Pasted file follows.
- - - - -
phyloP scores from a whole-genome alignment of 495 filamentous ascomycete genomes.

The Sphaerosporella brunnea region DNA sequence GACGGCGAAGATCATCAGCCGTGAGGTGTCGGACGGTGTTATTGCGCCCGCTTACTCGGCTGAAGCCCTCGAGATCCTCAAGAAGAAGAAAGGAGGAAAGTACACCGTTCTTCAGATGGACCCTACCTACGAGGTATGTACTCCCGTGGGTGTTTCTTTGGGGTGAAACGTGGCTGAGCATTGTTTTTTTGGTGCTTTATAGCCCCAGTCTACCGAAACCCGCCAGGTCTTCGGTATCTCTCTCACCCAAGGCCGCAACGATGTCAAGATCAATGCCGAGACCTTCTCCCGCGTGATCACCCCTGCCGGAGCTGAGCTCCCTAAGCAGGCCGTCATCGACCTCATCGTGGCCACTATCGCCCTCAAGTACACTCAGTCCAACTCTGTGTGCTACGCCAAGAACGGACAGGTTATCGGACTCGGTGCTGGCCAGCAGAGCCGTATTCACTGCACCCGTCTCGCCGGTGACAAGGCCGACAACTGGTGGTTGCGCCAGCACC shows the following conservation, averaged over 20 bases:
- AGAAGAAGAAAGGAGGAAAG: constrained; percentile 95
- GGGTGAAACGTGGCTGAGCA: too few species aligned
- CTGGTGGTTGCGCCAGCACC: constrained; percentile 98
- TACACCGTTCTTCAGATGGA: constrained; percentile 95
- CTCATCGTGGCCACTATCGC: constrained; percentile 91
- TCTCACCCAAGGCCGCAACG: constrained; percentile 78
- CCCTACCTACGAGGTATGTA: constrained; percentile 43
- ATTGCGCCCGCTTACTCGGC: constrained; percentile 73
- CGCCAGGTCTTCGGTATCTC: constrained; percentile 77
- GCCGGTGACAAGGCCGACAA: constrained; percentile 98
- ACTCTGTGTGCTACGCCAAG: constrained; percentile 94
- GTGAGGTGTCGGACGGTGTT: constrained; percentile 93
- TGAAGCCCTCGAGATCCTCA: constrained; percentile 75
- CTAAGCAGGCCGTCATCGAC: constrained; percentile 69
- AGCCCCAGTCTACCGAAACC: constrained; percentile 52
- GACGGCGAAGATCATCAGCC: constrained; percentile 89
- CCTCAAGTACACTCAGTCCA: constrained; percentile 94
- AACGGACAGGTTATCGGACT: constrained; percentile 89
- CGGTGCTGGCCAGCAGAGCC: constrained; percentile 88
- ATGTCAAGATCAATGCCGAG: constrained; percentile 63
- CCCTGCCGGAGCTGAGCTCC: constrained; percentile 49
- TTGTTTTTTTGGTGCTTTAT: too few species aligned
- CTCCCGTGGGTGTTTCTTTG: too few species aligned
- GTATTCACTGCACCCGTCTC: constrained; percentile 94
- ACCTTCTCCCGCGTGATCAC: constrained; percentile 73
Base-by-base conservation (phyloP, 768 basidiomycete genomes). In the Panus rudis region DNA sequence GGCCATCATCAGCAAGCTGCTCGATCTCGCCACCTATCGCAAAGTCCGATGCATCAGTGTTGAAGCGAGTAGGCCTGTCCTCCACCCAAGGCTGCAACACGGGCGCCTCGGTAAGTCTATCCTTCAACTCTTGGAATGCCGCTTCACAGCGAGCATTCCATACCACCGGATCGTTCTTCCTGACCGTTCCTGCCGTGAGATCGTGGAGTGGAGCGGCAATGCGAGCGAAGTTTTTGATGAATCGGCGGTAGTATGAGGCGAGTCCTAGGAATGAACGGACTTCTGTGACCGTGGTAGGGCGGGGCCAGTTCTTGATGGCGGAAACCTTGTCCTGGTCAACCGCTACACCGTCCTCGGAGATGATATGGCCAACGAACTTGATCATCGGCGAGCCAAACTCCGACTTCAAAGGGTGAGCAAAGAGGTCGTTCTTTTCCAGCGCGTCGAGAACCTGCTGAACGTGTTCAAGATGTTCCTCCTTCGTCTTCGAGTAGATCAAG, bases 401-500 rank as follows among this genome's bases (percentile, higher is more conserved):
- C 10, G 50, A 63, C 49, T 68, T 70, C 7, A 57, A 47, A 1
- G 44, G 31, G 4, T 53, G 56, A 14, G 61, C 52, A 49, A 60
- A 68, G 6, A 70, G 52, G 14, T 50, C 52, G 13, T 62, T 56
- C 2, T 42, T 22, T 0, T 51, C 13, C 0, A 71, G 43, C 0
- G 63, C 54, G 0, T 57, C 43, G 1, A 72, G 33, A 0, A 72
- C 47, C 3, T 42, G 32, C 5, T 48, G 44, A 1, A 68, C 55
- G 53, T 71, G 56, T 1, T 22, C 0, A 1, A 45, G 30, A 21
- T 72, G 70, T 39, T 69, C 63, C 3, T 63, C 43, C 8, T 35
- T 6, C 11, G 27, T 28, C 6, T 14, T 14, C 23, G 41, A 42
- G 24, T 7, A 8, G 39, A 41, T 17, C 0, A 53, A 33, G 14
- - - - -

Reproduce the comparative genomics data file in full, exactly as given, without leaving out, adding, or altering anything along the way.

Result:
phyloP scores from a whole-genome alignment of 495 filamentous ascomycete genomes.

The Sphaerosporella brunnea region DNA sequence GACGGCGAAGATCATCAGCCGTGAGGTGTCGGACGGTGTTATTGCGCCCGCTTACTCGGCTGAAGCCCTCGAGATCCTCAAGAAGAAGAAAGGAGGAAAGTACACCGTTCTTCAGATGGACCCTACCTACGAGGTATGTACTCCCGTGGGTGTTTCTTTGGGGTGAAACGTGGCTGAGCATTGTTTTTTTGGTGCTTTATAGCCCCAGTCTACCGAAACCCGCCAGGTCTTCGGTATCTCTCTCACCCAAGGCCGCAACGATGTCAAGATCAATGCCGAGACCTTCTCCCGCGTGATCACCCCTGCCGGAGCTGAGCTCCCTAAGCAGGCCGTCATCGACCTCATCGTGGCCACTATCGCCCTCAAGTACACTCAGTCCAACTCTGTGTGCTACGCCAAGAACGGACAGGTTATCGGACTCGGTGCTGGCCAGCAGAGCCGTATTCACTGCACCCGTCTCGCCGGTGACAAGGCCGACAACTGGTGGTTGCGCCAGCACC shows the following conservation, averaged over 20 bases:
- AGAAGAAGAAAGGAGGAAAG: constrained; percentile 95
- GGGTGAAACGTGGCTGAGCA: too few species aligned
- CTGGTGGTTGCGCCAGCACC: constrained; percentile 98
- TACACCGTTCTTCAGATGGA: constrained; percentile 95
- CTCATCGTGGCCACTATCGC: constrained; percentile 91
- TCTCACCCAAGGCCGCAACG: constrained; percentile 78
- CCCTACCTACGAGGTATGTA: constrained; percentile 43
- ATTGCGCCCGCTTACTCGGC: constrained; percentile 73
- CGCCAGGTCTTCGGTATCTC: constrained; percentile 77
- GCCGGTGACAAGGCCGACAA: constrained; percentile 98
- ACTCTGTGTGCTACGCCAAG: constrained; percentile 94
- GTGAGGTGTCGGACGGTGTT: constrained; percentile 93
- TGAAGCCCTCGAGATCCTCA: constrained; percentile 75
- CTAAGCAGGCCGTCATCGAC: constrained; percentile 69
- AGCCCCAGTCTACCGAAACC: constrained; percentile 52
- GACGGCGAAGATCATCAGCC: constrained; percentile 89
- CCTCAAGTACACTCAGTCCA: constrained; percentile 94
- AACGGACAGGTTATCGGACT: constrained; percentile 89
- CGGTGCTGGCCAGCAGAGCC: constrained; percentile 88
- ATGTCAAGATCAATGCCGAG: constrained; percentile 63
- CCCTGCCGGAGCTGAGCTCC: constrained; percentile 49
- TTGTTTTTTTGGTGCTTTAT: too few species aligned
- CTCCCGTGGGTGTTTCTTTG: too few species aligned
- GTATTCACTGCACCCGTCTC: constrained; percentile 94
- ACCTTCTCCCGCGTGATCAC: constrained; percentile 73
Base-by-base conservation (phyloP, 768 basidiomycete genomes). In the Panus rudis region DNA sequence GGCCATCATCAGCAAGCTGCTCGATCTCGCCACCTATCGCAAAGTCCGATGCATCAGTGTTGAAGCGAGTAGGCCTGTCCTCCACCCAAGGCTGCAACACGGGCGCCTCGGTAAGTCTATCCTTCAACTCTTGGAATGCCGCTTCACAGCGAGCATTCCATACCACCGGATCGTTCTTCCTGACCGTTCCTGCCGTGAGATCGTGGAGTGGAGCGGCAATGCGAGCGAAGTTTTTGATGAATCGGCGGTAGTATGAGGCGAGTCCTAGGAATGAACGGACTTCTGTGACCGTGGTAGGGCGGGGCCAGTTCTTGATGGCGGAAACCTTGTCCTGGTCAACCGCTACACCGTCCTCGGAGATGATATGGCCAACGAACTTGATCATCGGCGAGCCAAACTCCGACTTCAAAGGGTGAGCAAAGAGGTCGTTCTTTTCCAGCGCGTCGAGAACCTGCTGAACGTGTTCAAGATGTTCCTCCTTCGTCTTCGAGTAGATCAAG, bases 401-500 rank as follows among this genome's bases (percentile, higher is more conserved):
- C 10, G 50, A 63, C 49, T 68, T 70, C 7, A 57, A 47, A 1
- G 44, G 31, G 4, T 53, G 56, A 14, G 61, C 52, A 49, A 60
- A 68, G 6, A 70, G 52, G 14, T 50, C 52, G 13, T 62, T 56
- C 2, T 42, T 22, T 0, T 51, C 13, C 0, A 71, G 43, C 0
- G 63, C 54, G 0, T 57, C 43, G 1, A 72, G 33, A 0, A 72
- C 47, C 3, T 42, G 32, C 5, T 48, G 44, A 1, A 68, C 55
- G 53, T 71, G 56, T 1, T 22, C 0, A 1, A 45, G 30, A 21
- T 72, G 70, T 39, T 69, C 63, C 3, T 63, C 43, C 8, T 35
- T 6, C 11, G 27, T 28, C 6, T 14, T 14, C 23, G 41, A 42
- G 24, T 7, A 8, G 39, A 41, T 17, C 0, A 53, A 33, G 14